Rand Paul's Biggest Supporters Are Questioning His Libertarianism — And His Future
There's trouble in Rand Land.
When Kentucky Sen. Rand Paul announced his campaign for the presidency in April, he did so with an enthusiastic young voter base, a well-hyped campaign infrastructure and a relatively high standing in early polls. But after five months, "the most interesting man in politics" has garnered, well, very little interest.
Now, even the super PACs supporting his cash-strapped campaign are starting to wonder how long they can stand with Rand.
In an interview with Politico on Tuesday, Ed Crane, the head of PurplePAC, one of three major super PACs supporting Paul's presidential campaign, accused Paul of abandoning his libertarian views in search of wider support. "I have stopped raising money for him until I see the campaign correct its problems," Crane told Politico. "I wasn't going to raise money to spend on a futile crusade."
Crane, a co-founder of the libertarian Cato Institute, said that the small-government views (along with Paul's father's political prominence) which had vaulted Paul into the national spotlight had "disappeared" in an ill-considered quest for political viability. "I want to grab Rand by the lapels and say, 'What are you doing?'" Crane said in the interview. "I'm a big fan of Rand Paul. But whatever motivates his campaign, I don't get it."
Politico also reported that Crane's group had ceased fundraising, which Crane denied to the Washington Post on Tuesday. But he did not refute the original assertion that Paul's purported abandonment of libertarian principles had alienated him from the movement conservatives who helped make him a star.
"This is supposed to be the year of the outsider," Crane told the Washington Post. "He's the consummate outsider candidate, and he was perceived as yet another one of the guys."
Paul's predicament: It's a classic case of purity versus electability. After watching his father, Texas Rep. Ron Paul, be relegated to the sidelines of the 2012 campaign for the Republican nomination due to his dyed-in-the-wool libertarianism, the younger Paul decided to wiggle a bit on ideological purity in exchange for potential electability.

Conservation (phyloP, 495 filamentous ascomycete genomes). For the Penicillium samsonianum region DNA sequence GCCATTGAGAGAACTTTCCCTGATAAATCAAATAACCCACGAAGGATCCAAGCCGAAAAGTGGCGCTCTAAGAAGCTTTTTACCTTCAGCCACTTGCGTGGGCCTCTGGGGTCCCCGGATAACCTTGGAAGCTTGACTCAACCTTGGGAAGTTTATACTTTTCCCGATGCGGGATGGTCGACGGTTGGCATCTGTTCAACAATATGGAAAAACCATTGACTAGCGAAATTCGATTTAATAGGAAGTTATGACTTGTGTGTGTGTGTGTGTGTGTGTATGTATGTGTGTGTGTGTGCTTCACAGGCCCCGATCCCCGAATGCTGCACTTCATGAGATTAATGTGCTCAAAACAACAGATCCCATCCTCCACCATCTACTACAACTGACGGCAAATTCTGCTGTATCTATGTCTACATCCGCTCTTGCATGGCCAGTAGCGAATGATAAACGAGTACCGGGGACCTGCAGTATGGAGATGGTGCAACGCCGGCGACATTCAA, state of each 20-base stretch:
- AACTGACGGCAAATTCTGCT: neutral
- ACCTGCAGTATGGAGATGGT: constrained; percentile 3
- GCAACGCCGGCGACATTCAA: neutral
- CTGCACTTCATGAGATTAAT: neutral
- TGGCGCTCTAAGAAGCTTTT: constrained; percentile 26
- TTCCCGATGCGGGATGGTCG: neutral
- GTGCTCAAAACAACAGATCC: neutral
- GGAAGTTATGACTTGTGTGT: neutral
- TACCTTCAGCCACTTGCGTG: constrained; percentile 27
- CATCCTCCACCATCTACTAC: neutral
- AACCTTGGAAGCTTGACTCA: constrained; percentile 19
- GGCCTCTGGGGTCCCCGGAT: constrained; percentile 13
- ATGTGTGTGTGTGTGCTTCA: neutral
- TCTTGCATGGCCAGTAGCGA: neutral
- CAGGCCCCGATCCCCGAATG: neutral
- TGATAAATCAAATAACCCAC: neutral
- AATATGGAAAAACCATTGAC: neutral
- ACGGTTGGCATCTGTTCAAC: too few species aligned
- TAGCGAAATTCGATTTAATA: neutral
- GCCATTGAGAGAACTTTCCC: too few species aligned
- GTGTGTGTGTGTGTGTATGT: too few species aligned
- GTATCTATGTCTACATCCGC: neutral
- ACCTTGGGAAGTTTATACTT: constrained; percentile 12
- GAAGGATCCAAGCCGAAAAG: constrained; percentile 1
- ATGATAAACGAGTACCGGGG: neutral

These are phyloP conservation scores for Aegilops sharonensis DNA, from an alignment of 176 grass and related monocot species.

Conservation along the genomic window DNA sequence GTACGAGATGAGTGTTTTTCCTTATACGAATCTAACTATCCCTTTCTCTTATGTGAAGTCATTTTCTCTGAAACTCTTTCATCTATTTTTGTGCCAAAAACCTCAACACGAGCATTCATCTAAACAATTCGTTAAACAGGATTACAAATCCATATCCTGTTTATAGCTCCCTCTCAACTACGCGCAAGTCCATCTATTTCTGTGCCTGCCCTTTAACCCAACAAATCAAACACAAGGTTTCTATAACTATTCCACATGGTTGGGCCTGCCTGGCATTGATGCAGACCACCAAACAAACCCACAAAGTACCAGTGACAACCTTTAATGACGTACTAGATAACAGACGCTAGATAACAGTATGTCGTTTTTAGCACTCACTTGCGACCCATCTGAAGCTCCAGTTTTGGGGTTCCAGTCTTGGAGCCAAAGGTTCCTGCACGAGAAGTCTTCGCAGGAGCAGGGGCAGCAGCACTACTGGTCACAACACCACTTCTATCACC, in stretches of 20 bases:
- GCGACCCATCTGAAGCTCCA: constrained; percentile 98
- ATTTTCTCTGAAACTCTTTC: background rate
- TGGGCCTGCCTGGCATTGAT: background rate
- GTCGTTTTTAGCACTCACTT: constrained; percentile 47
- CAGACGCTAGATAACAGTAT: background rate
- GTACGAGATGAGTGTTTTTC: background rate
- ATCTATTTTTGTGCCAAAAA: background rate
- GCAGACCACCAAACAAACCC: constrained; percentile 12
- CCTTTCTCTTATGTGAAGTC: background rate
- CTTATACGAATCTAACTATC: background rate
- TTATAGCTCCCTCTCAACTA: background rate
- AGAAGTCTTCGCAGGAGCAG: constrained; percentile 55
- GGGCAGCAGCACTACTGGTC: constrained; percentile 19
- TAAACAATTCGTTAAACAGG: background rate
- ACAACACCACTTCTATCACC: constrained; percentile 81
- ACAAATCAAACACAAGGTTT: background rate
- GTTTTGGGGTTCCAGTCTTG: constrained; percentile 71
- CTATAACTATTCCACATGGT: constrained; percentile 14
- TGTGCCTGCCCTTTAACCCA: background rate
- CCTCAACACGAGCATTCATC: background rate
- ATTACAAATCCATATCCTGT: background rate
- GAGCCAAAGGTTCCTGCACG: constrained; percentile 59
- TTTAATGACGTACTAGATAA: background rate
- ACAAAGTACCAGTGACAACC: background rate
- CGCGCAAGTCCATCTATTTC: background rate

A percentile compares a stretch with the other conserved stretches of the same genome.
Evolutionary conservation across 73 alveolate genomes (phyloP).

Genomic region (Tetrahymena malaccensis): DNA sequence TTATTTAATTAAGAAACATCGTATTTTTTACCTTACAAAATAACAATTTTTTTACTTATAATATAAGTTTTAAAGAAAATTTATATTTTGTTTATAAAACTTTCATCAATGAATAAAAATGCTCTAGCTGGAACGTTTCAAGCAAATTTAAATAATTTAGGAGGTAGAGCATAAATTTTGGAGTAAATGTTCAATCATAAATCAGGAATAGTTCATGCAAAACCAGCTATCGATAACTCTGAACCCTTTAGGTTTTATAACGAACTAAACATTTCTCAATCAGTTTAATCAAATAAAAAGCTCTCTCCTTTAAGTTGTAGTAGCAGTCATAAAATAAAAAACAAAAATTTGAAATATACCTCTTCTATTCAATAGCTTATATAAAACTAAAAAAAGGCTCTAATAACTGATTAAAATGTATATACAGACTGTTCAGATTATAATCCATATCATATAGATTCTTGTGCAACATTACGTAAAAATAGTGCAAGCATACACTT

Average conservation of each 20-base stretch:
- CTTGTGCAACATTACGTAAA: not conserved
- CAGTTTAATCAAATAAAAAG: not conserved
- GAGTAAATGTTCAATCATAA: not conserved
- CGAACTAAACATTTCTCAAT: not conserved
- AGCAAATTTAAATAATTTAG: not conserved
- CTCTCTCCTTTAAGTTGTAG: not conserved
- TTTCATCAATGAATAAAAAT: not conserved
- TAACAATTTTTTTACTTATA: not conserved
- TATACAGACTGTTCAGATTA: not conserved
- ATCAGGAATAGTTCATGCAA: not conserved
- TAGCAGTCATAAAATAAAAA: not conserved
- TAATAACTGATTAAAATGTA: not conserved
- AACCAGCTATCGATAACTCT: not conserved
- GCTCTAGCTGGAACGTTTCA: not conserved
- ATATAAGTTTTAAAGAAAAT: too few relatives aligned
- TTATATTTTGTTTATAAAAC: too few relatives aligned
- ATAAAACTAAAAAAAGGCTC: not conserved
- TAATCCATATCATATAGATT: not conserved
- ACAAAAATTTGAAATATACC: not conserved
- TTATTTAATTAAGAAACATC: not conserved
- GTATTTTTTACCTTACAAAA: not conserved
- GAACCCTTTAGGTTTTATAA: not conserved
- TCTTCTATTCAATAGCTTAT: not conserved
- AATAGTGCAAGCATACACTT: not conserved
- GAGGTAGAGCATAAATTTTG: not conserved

Gone are his father's talking points of putting an end to the Federal Reserve and the fierce anti-interventionist streak that hawkish Republicans see as a weakness. Paul even distanced himself from the libertarian label itself, opting instead for "libertarian-ish." His putative supporters aren't buying it, and see Paul's hesitance to quote Friedrich Hayek and Ayn Rand during stump speeches as ideological weakness.
(Somehow, this isn't the worst thing that's happened to a Paul-adjacent super PAC: Last month, longtime Paul aide and in-law Jesse Benton, head of the America's Liberty super PAC, was indicted by the Department of Justice on several charges of conspiracy and false statements. Benton is alleged to have funneled $73,000 to an Iowa state senator in exchange for an endorsement for Paul's father in his 2012 bid for the White House.)
Bad news for a campaign already in trouble: Once seen as a sincere ideological outsider in a field of overly pragmatic mainstream Republicans, Paul has seen his (now watered-down) message of small-government conservatism and individual freedom drowned out amid the national fixation on the ultimate outsider, billionaire front-runner Donald Trump, who is predicting Paul's imminent demise:
"I'm guessing Rand Paul is in a tough spot," top Republican strategist Rick Wilson told Mic last week. "Strong dissonance with the base over foreign policy, doesn't have that 'big room' presence in an environment where Trump is eating up all the scenery and no real sweet spot in the current chemistry of the GOP. It's a mess, and I don't think he or his people see a solid pathway."
Although Wilson said that Paul's hard stances on issues that appeal to libertarian-minded young voters are an important addition to the field, his dearth of Trump-esque magnetism may be Paul's undoing.
"It's kind of a shame, because Rand is a valuable voice on criminal justice reform, marijuana decriminalization and outreach," he said, "but I think he's the next to fall."
With his message muted and after two middling performances at the first Republican presidential primary debates, Paul has seen his national standing collapse into near-irrelevance. In New Hampshire (state motto: "Live Free or Die"), whose primary is seen as a do-or-die proposition by Paul's supporters, the Kentucky senator has dropped from being tied for first place to a humiliating eighth place.
Paul is even having trouble winning over support in his home state. On Wednesday, Matt Bevin, the Republican nominee for Kentucky's upcoming gubernatorial election endorsed Dr. Ben Carson over Paul, saying that the current runner-up in the polls has "the best chance of uniting all the pieces." (Bevin did say that Paul, who will be stumping for him at a rally this weekend, has "been very gracious to me," which is rather sporting of him.)
Politicos say that Paul would sooner sell his own shoes than drop out before the New Hampshire primary. ("His personality is such that there's no way he's out until after New Hampshire," Crane told the Washington Post.) But if the current turmoil escalates and his anemic fundraising continues, Paul could find himself barefoot sooner rather than later.